Jeremy Uzan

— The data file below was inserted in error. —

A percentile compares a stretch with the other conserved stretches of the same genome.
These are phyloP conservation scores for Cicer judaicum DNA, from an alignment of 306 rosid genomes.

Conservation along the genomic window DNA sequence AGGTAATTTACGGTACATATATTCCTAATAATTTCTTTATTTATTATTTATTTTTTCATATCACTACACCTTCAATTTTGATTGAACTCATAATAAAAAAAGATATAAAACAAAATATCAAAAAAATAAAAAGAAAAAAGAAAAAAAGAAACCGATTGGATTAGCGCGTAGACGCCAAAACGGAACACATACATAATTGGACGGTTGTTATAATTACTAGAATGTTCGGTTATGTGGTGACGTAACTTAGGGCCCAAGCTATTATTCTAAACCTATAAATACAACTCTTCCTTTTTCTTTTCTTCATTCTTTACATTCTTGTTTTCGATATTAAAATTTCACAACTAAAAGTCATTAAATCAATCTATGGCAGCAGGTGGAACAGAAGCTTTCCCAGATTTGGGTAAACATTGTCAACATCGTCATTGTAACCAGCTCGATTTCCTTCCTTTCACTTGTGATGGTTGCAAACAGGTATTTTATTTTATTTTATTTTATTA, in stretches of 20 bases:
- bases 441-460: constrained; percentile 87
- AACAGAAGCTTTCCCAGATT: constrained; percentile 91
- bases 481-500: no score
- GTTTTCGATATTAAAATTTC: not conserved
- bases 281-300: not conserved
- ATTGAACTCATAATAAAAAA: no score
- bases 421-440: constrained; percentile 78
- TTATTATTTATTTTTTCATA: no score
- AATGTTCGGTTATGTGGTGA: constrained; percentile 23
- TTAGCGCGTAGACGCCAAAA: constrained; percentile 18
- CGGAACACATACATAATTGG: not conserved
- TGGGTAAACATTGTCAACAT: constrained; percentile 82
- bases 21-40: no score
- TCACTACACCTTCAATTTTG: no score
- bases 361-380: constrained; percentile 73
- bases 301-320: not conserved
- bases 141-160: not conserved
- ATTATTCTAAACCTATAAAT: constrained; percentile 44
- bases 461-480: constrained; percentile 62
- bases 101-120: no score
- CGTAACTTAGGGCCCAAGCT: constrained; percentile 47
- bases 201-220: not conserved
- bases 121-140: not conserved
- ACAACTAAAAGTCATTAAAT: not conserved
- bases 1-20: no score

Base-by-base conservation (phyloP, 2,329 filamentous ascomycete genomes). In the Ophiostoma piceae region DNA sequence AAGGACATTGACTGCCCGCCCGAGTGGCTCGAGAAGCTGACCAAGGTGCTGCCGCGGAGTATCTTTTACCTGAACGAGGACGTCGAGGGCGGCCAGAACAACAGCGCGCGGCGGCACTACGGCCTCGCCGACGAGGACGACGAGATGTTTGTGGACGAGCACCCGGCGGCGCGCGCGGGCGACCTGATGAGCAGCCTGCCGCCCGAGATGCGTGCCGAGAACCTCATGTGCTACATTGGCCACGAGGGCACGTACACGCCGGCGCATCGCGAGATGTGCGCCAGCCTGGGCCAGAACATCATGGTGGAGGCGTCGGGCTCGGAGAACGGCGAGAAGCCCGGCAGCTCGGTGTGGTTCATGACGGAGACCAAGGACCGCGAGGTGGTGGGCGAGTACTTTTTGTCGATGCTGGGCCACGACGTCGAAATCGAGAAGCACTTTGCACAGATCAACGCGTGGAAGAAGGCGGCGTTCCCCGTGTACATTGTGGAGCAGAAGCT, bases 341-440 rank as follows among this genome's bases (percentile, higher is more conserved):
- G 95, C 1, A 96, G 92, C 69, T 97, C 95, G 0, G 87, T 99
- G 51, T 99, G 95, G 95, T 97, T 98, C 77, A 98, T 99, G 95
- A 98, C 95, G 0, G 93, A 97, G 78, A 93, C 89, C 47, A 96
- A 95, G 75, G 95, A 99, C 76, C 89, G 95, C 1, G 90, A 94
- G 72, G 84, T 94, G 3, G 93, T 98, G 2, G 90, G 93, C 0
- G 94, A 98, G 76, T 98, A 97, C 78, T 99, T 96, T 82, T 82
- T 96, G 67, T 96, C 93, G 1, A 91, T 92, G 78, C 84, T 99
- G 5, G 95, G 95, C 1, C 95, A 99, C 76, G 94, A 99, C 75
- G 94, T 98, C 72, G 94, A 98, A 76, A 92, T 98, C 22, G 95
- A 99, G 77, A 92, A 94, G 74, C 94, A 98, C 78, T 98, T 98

Artificial Intelligence enthusiast. Following the first computer music algorithms of pioneer Iannis Xenakis, deep music generative models have emerged and are now considered strong and innovative tools for artists. I truly believe that the perfect framework isn’t just represented by powerful software instruments, but rather pairing them with hardware to obtain an augmented instrument. This would keep the sensation of touch while using the infinite potential of the software inside. With the rise of powerful computers and datasets, deep models are now extremely precise and generate realistic sounds; however, there are consequences due to the size and energy consumption of these models. Conscious of the environmental impact of data centres on global warming, we need to find a path to combine powerful tools and energy consumption efficiency. In order to achieve that, we can rethink the architecture of Deep Learning models to compress them as much as possible without losing precision and efficiency. New compression techniques have emerged and I work on implementing powerful embedded models into tiny computers like Raspberry and small devices like smartphones.